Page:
I wouldn’t think so. But I saw this as affecting everyone in the story in that it regards superheroes and why they are illegal, or seen as a nuisance. Are you thinking it would be part of the RS throughline? Or are you thinking that scene is strictly a story driver?
What conflict does being mind controlled lead to? It has supers fighting for instead of against Evelyn, I guess, but it doesn’t have anything to do with the story of heroes being illegal. What would you add to that?
Also, the goal is pretty clearly to make heroes legal again, which I don’t think solves mind control problems. What it does is allow the heroes to fight villains again without being arrested for it.
I think at the moment I’d say that the physics of getting a new law leads to the conflict of the Screenslaver taking over people’s minds and making heroes look bad.
I’m not sure if it is, but this sounds a bit like you could be referencing the idea that complete stories are more memorable and that this one, being so hard for everyone to agree on or remember, isn’t a complete story. If that’s what you’re going for, I’d just say that this movie may not be complete, in which case all of this discussion is really just an exercise. But I’ll also point out that I pretty much seem to be the odd man out on where throughlines fall (at least at the moment, I can’t remember if earlier in the conversation anyone might have a made a case for this) which means there is some agreement going on. So, you know, it could just be me causing problems.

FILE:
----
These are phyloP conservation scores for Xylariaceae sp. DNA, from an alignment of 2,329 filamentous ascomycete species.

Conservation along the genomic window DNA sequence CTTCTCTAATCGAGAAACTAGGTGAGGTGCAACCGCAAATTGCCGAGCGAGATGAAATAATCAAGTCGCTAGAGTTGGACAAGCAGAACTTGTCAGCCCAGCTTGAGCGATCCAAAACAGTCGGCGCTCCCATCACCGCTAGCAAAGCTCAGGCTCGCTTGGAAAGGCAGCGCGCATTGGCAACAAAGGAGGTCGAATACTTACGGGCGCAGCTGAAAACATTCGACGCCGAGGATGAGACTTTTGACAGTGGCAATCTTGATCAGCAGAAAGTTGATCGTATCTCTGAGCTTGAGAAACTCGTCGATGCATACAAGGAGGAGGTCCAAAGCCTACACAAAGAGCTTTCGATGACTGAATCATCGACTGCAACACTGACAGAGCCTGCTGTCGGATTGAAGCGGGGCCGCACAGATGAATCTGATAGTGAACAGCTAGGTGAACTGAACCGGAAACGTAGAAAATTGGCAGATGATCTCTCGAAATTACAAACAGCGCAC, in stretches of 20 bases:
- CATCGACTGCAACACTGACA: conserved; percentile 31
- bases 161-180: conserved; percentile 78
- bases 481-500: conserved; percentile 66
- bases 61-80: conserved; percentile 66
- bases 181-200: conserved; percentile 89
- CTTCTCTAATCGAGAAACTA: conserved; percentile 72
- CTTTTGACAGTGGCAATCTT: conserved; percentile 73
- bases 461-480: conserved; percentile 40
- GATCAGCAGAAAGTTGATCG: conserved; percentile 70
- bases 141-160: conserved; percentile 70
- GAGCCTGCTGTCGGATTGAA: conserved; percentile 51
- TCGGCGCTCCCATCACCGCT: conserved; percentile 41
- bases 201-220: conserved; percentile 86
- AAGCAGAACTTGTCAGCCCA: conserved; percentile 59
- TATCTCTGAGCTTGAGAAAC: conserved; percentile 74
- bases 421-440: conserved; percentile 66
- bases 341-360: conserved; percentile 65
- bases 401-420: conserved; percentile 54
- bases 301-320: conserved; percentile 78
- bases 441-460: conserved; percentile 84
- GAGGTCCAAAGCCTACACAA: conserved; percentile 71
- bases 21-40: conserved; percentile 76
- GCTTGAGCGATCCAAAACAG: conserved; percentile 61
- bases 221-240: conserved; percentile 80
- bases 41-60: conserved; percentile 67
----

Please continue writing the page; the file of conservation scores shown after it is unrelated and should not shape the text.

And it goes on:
This is where things get muddy for me. But Bobs problem seems to me to be that he wants to be the one out there doing things. He thinks big problems call for big solutions. Math is math! It’s this attitude that prevents him being chosen as the face of the campaign or causes him to get angry when helping Dash with homework. He wishes he were stopping trains and chasing villains instead of Helen doing that, and there’s some conflict there, but does that affect the relationship? Do they grow closer of further, stronger or weaker, as a result? Just to be clear, they absolutely might, but I’m not seeing that reflected in the movie (or what I remember of it).
Instead, I’d say I possibly see a change in relationship when they discuss who should work to provide for the family and whether they did anything wrong by breaking the law to stop Underminer. I could also see some relationship throughline between Bob and the kids, though I’d be even less prepared to discuss.